Usually, at this time of year for my column I make a request to Santa about what we would like to see for the markets next year. But for Santa this year we have only one request: please make the carnage stop. The relentless drop in the market, the pervasive pessimism, the dreams of investors getting crushed, the angst of investors (probably) selling at the wrong time; please Santa, make it all end.
With that out of the way, it’s time for some random, unsolicited advice to a few companies and to investors in general. Here goes:
Shopify (SHOP on TSX)
SHOP sold new shares at US$154 this week. Smart institutions with teams of analysts ponied up hundreds of millions of dollars for new stock. Today’s price: US $133. It is a solid company, with lots of cash, that has very high growth. You, as an investor with no dedicated research department, sitting at home in your pyjamas, can now buy SHOP shares at a 14 per cent discount to what the ‘smart money’ paid, just a few days ago. Of course, SHOP shares can still go down. But if you buy this week at least you can avoid saying the ‘big money’ has an advantage over the little guys. That’s worth something.
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Alcanna Inc. (CLIQ on TSX)
How can you NOT make money selling booze and pot? Alcanna played a big Scrooge to investors this month by cancelling its dividend. The company says it wants to spend money on growth initiatives, instead. Sure, we can buy that argument. But really, Alcanna, did you have to cancel your dividend in the middle of a market meltdown? In the middle of tax-loss season? Just weeks before Christmas? It’s not like the company’s balance sheet is stretched: After Aurora (ACB on TSX) bought CLIQ shares at $15 (now $4.25) earlier this year the company’s financial position is quite strong. Surely the company could have waited to 2019 before making its dividend adjustment.
Parex Resources (PXT on TSX)
What’s that, we are actually going to recommend an energy stock, in print? Parex had put itself up for sale earlier this year, when the stock was near $30 (now $14.50). This week, it took itself off the market. This disappointed some, but what’s the big deal? The company is debt-free (how many energy companies can say that?), and has $350 million in net cash. It has good assets, solid management and steady cash flow. It trades at four times’ earnings. And, for those sick of the Canadian oil sector, its production is in Colombia. With its stock price nearly half what it was, it’s no surprise management declined to sell. It plans to buy back stock and get back to business. One could do much worse within the sector than owning Parex.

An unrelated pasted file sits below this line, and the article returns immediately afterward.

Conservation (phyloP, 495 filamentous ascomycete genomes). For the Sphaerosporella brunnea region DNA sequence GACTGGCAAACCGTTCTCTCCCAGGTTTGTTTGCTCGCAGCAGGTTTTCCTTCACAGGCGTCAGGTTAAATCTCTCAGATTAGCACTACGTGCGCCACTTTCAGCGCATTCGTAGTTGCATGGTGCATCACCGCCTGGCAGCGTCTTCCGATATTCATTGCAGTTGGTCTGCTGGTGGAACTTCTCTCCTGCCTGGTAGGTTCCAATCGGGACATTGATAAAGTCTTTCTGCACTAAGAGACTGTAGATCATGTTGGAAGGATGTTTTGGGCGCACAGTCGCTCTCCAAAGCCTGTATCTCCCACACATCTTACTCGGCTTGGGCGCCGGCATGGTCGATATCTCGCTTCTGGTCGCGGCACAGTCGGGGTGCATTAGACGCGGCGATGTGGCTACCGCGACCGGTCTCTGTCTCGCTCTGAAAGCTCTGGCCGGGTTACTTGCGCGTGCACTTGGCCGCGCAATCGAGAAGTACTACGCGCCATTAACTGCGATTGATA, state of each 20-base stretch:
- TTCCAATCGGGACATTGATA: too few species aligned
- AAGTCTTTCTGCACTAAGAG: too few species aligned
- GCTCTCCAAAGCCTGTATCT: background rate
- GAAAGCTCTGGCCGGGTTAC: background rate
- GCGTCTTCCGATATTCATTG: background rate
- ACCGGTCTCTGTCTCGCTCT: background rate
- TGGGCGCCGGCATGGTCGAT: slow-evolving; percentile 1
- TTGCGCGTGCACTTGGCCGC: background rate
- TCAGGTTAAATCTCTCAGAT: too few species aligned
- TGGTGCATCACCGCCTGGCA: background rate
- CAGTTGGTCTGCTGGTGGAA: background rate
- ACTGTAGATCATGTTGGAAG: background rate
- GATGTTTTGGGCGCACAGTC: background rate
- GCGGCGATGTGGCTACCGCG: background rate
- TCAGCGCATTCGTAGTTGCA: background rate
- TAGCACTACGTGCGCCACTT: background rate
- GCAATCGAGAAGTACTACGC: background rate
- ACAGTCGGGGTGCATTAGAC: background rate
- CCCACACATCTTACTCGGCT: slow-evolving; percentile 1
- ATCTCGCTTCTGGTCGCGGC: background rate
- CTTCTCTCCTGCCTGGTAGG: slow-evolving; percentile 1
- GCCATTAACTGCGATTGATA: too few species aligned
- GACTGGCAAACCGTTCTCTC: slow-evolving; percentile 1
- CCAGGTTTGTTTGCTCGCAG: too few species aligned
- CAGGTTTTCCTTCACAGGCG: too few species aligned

Beleave Inc. (BE on CSE)
Beleave is a small cannabis company. In November, it split its stock, seven-for-one. Most investors like stock splits. But this one was highly unusual. Instead of wanting a higher stock price, Beleave wanted a penny stock for some reason. The stock, in the $1.50 range before, was taken down to $0.22 with the split. Sure, trading liquidity improved, but practically every other company in the world does not want a penny stock, but Beleave did. How’d this work out? Well, the stock is now nine cents per share, down 75 per cent on the year. We are not sure who was advising the company on this one, but common sense would have been better here.
Guess what gets hit hard in a stock market reversal? That’s right: new, small, unproven companies with next-to-no revenue. We are talking bitcoin and cannabis here, for those who had too much eggnog last night. When giant, income-paying stocks like Brookfield Infrastructure (BIP.UN on TSX) are down 17 per cent this year, do you really expect your micro-cap bitcoin or pot company to be an outperformer? Take a look at some bitcoin sector returns: Hive Technology (HIVE on TSXV), down 91 per cent this year. Overstock (OSTK on Nasdaq) down 79 per cent; Riot Blockchain (RIOT on Nasdaq), down 93 per cent. It’s over, people. Or cannabis: Aphria Inc. (APHA on TSX), down 61 per cent; or Namaste Technologies (N on TSXV) down 65 per cent this year. Sure, there is a business in marijuana. But common sense says small, high risk, no dividend, expensive companies are not going to do very well in a panicked stock market.
Peter Hodson, CFA, is Founder and Head of Research of 5i Research Inc., an independent research network providing conflict-free advice to individual investors (http://www.5iresearch.ca).